#3) Be mindful as you eat: Although it may sound counter-intuitive you will actually eat less if you take the time to savor the foods that eat. Enjoy your food. Enjoy the conversation. Meals shouldn’t be a race.
Multitasking (watching television or surfing the net while eating) may save time, but it also packs on the extra calories because you aren’t paying any attention to how much you are eating.
#4) Use caution with snacks: EN says that you don’t really need to snack in order to lose weight successfully. I’m not so sure.
Some people (myself included) are genetically “hard- wired” to enjoy excellent blood sugar control. People like us don’t really need to snack.
But I have found that many other people are “hard- wired” to experience low blood sugar between meals no matter what they eat – and if you are overweight you may suffer from blood sugar swings no matter what your genetic make-up is.
When your blood sugar tanks, you will feel hungry, tired, cranky and deprived – none of which are helpful for the long-term success of your diet. For people like you sensible snacking is absolutely essential if you want to lose weight successfully.
I do agree with EN that snacks should be healthful, They recommend no more than 100-200 calories (I’d shoot for closer to 100 calories if you want to lose weight) and should provide healthy sources of both protein and carbohydrate.
#5) Leave 10% of each meal on your plate: That’s not good news for the “clean plate club”, but that one simple change will save you about 84,000 calories – which is equivalent to 10 pounds of weight loss- per year.
#6) Use an oil pump mister for cooking and salads. When we pour oils from the bottle we usually end up with much more oil – and many more calories – than we actually need.
#7) Swap some of your meat for mushrooms: I strongly disagree with EN on this recommendation.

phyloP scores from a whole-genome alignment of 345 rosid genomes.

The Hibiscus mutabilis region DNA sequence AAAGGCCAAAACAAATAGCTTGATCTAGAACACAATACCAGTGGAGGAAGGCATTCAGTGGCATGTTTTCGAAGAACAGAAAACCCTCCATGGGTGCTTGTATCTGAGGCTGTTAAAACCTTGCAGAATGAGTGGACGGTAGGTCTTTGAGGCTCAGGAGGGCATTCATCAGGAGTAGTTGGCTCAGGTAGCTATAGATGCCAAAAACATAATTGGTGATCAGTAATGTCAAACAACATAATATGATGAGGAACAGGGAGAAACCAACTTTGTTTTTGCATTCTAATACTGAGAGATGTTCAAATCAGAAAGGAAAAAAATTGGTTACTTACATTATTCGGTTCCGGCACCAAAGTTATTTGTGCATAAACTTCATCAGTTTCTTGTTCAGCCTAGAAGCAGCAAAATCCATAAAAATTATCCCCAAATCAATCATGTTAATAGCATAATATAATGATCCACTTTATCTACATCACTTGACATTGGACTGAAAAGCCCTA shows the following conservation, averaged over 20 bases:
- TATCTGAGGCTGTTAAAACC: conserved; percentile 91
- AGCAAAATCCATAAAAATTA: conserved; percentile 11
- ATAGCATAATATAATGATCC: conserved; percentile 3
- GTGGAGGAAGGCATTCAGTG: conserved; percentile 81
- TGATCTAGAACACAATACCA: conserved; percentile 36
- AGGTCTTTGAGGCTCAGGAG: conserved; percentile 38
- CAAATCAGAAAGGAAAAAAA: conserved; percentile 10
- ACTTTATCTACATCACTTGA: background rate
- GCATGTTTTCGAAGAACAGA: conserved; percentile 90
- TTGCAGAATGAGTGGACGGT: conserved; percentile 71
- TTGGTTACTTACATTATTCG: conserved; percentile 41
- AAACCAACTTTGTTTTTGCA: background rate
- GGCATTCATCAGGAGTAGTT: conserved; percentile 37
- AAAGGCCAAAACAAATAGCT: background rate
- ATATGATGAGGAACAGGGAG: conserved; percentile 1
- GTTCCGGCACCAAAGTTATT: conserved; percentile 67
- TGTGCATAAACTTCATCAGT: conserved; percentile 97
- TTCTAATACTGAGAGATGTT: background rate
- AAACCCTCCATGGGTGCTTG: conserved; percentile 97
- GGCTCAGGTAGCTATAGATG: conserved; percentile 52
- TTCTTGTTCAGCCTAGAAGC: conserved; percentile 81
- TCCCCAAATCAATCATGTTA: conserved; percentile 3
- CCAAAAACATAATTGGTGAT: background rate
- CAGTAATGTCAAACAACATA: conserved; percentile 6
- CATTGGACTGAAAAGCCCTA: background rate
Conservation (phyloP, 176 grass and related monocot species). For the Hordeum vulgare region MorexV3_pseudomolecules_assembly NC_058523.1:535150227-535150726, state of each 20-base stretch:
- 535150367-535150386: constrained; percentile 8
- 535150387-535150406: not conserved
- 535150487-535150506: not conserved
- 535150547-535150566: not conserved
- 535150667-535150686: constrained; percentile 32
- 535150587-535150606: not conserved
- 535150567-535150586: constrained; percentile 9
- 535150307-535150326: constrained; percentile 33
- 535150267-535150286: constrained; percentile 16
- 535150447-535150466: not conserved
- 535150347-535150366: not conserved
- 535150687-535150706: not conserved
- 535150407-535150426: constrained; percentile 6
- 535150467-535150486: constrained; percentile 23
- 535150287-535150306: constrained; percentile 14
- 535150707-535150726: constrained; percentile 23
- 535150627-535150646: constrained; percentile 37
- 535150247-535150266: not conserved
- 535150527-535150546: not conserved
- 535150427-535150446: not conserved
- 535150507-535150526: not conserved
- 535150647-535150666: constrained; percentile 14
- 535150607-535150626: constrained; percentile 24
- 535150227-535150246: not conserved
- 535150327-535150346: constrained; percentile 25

I understand where EN is coming from. Mushrooms have far fewer calories and much less fat & cholesterol than the meat that they replace. EN is also correct in pointing out that mushrooms are the only plant-based source of vitamin D.
However, mushrooms only provide about 10% as much protein as meats, and keeping your protein intake high is essential for successful long term weight loss. I would recommend substituting vegetable protein sources such as beans and soy for the meat in your diet. That will lower you fat and calorie intake without compromising on your protein intake.
#8) Eat only when sitting: In today’s world we often “graze” while moving around and doing other things – and we lose track of how much we are eating. This really comes back to recommendation #3. The simple act of sitting down and focusing on the food that we are eating will reduce our food intake – and our weight.
#9) Use ripe avocado in place of butter: You’ll save about 75 calories per serving and you will be getting a much healthier profile of fat and micronutrients.
I also recommend almond butter in place of butter for toast. You aren’t saving any calories there, but you are getting a healthier profile of fats and significantly more protein.
There you have it – Environmental Nutrition’s recommendations (with my modification) for 9 “stealth”
changes that you can make in your diet for the coming year.
These are small, simple changes. They are do-able. Any one of these changes could lead to 5 or 10 pounds weight loss per year. If you made all of these changes you could lose up to 90 pounds over the next year – and you’ll never have noticed that you were on a “diet”.
Wishing you well,